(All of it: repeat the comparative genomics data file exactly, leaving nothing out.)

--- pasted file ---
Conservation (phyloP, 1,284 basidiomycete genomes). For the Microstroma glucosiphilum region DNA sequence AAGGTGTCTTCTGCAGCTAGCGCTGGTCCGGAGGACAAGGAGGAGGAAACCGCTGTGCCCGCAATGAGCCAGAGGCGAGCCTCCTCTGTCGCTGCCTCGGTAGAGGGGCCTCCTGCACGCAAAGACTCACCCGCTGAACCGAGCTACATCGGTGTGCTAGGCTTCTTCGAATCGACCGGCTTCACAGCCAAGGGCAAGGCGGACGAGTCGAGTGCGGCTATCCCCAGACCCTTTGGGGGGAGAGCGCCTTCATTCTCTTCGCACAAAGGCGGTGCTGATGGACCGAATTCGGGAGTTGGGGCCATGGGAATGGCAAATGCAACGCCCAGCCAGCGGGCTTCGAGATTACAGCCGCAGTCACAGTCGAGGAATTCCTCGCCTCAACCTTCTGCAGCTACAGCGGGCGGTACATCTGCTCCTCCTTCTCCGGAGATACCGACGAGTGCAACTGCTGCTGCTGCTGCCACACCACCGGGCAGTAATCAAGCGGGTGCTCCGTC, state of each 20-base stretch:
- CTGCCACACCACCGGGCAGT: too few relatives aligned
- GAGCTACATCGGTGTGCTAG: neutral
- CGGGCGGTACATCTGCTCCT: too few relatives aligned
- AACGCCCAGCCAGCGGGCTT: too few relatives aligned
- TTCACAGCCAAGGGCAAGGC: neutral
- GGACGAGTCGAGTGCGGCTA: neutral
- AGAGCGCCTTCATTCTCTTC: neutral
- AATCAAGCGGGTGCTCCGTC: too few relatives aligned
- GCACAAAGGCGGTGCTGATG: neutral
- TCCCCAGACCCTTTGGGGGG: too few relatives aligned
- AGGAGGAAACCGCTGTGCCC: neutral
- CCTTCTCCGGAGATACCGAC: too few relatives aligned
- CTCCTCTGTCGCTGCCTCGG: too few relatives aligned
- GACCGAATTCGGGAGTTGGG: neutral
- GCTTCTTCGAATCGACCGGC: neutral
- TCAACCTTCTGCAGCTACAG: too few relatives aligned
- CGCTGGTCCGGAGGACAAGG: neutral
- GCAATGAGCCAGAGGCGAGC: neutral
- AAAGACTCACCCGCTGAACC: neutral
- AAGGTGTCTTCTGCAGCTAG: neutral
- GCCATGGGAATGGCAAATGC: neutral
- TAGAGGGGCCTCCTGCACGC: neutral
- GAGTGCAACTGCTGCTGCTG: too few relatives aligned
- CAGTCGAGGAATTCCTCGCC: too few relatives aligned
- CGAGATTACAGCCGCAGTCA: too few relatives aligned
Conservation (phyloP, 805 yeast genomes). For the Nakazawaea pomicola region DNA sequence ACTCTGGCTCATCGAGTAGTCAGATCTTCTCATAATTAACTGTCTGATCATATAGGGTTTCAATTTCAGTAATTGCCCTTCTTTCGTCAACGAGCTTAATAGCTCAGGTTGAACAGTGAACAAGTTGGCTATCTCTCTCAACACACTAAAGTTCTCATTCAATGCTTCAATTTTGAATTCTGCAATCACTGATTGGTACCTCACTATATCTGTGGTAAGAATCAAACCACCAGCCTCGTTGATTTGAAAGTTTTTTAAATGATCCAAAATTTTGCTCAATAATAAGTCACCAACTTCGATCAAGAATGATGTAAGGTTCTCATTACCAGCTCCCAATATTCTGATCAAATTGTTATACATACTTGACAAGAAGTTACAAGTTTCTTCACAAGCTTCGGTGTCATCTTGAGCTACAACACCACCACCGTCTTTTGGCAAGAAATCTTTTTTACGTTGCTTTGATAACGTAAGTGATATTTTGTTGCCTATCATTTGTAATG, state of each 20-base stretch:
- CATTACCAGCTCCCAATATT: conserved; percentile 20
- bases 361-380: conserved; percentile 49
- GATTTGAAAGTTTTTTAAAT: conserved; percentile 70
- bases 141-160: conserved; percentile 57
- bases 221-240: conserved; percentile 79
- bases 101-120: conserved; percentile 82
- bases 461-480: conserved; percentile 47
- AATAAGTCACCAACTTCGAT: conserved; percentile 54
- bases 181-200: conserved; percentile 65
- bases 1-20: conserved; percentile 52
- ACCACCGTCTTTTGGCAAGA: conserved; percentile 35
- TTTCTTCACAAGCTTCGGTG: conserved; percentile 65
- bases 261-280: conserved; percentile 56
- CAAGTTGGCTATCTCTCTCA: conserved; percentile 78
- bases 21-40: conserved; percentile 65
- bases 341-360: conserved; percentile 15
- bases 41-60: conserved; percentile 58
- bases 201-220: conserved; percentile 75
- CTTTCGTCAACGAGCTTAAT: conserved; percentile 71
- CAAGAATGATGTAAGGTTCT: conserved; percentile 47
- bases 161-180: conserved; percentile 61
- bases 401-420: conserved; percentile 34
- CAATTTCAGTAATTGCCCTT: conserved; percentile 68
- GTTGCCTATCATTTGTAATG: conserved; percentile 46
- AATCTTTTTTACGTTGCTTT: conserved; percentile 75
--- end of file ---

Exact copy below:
Conservation (phyloP, 1,284 basidiomycete genomes). For the Microstroma glucosiphilum region DNA sequence AAGGTGTCTTCTGCAGCTAGCGCTGGTCCGGAGGACAAGGAGGAGGAAACCGCTGTGCCCGCAATGAGCCAGAGGCGAGCCTCCTCTGTCGCTGCCTCGGTAGAGGGGCCTCCTGCACGCAAAGACTCACCCGCTGAACCGAGCTACATCGGTGTGCTAGGCTTCTTCGAATCGACCGGCTTCACAGCCAAGGGCAAGGCGGACGAGTCGAGTGCGGCTATCCCCAGACCCTTTGGGGGGAGAGCGCCTTCATTCTCTTCGCACAAAGGCGGTGCTGATGGACCGAATTCGGGAGTTGGGGCCATGGGAATGGCAAATGCAACGCCCAGCCAGCGGGCTTCGAGATTACAGCCGCAGTCACAGTCGAGGAATTCCTCGCCTCAACCTTCTGCAGCTACAGCGGGCGGTACATCTGCTCCTCCTTCTCCGGAGATACCGACGAGTGCAACTGCTGCTGCTGCTGCCACACCACCGGGCAGTAATCAAGCGGGTGCTCCGTC, state of each 20-base stretch:
- CTGCCACACCACCGGGCAGT: too few relatives aligned
- GAGCTACATCGGTGTGCTAG: neutral
- CGGGCGGTACATCTGCTCCT: too few relatives aligned
- AACGCCCAGCCAGCGGGCTT: too few relatives aligned
- TTCACAGCCAAGGGCAAGGC: neutral
- GGACGAGTCGAGTGCGGCTA: neutral
- AGAGCGCCTTCATTCTCTTC: neutral
- AATCAAGCGGGTGCTCCGTC: too few relatives aligned
- GCACAAAGGCGGTGCTGATG: neutral
- TCCCCAGACCCTTTGGGGGG: too few relatives aligned
- AGGAGGAAACCGCTGTGCCC: neutral
- CCTTCTCCGGAGATACCGAC: too few relatives aligned
- CTCCTCTGTCGCTGCCTCGG: too few relatives aligned
- GACCGAATTCGGGAGTTGGG: neutral
- GCTTCTTCGAATCGACCGGC: neutral
- TCAACCTTCTGCAGCTACAG: too few relatives aligned
- CGCTGGTCCGGAGGACAAGG: neutral
- GCAATGAGCCAGAGGCGAGC: neutral
- AAAGACTCACCCGCTGAACC: neutral
- AAGGTGTCTTCTGCAGCTAG: neutral
- GCCATGGGAATGGCAAATGC: neutral
- TAGAGGGGCCTCCTGCACGC: neutral
- GAGTGCAACTGCTGCTGCTG: too few relatives aligned
- CAGTCGAGGAATTCCTCGCC: too few relatives aligned
- CGAGATTACAGCCGCAGTCA: too few relatives aligned
Conservation (phyloP, 805 yeast genomes). For the Nakazawaea pomicola region DNA sequence ACTCTGGCTCATCGAGTAGTCAGATCTTCTCATAATTAACTGTCTGATCATATAGGGTTTCAATTTCAGTAATTGCCCTTCTTTCGTCAACGAGCTTAATAGCTCAGGTTGAACAGTGAACAAGTTGGCTATCTCTCTCAACACACTAAAGTTCTCATTCAATGCTTCAATTTTGAATTCTGCAATCACTGATTGGTACCTCACTATATCTGTGGTAAGAATCAAACCACCAGCCTCGTTGATTTGAAAGTTTTTTAAATGATCCAAAATTTTGCTCAATAATAAGTCACCAACTTCGATCAAGAATGATGTAAGGTTCTCATTACCAGCTCCCAATATTCTGATCAAATTGTTATACATACTTGACAAGAAGTTACAAGTTTCTTCACAAGCTTCGGTGTCATCTTGAGCTACAACACCACCACCGTCTTTTGGCAAGAAATCTTTTTTACGTTGCTTTGATAACGTAAGTGATATTTTGTTGCCTATCATTTGTAATG, state of each 20-base stretch:
- CATTACCAGCTCCCAATATT: conserved; percentile 20
- bases 361-380: conserved; percentile 49
- GATTTGAAAGTTTTTTAAAT: conserved; percentile 70
- bases 141-160: conserved; percentile 57
- bases 221-240: conserved; percentile 79
- bases 101-120: conserved; percentile 82
- bases 461-480: conserved; percentile 47
- AATAAGTCACCAACTTCGAT: conserved; percentile 54
- bases 181-200: conserved; percentile 65
- bases 1-20: conserved; percentile 52
- ACCACCGTCTTTTGGCAAGA: conserved; percentile 35
- TTTCTTCACAAGCTTCGGTG: conserved; percentile 65
- bases 261-280: conserved; percentile 56
- CAAGTTGGCTATCTCTCTCA: conserved; percentile 78
- bases 21-40: conserved; percentile 65
- bases 341-360: conserved; percentile 15
- bases 41-60: conserved; percentile 58
- bases 201-220: conserved; percentile 75
- CTTTCGTCAACGAGCTTAAT: conserved; percentile 71
- CAAGAATGATGTAAGGTTCT: conserved; percentile 47
- bases 161-180: conserved; percentile 61
- bases 401-420: conserved; percentile 34
- CAATTTCAGTAATTGCCCTT: conserved; percentile 68
- GTTGCCTATCATTTGTAATG: conserved; percentile 46
- AATCTTTTTTACGTTGCTTT: conserved; percentile 75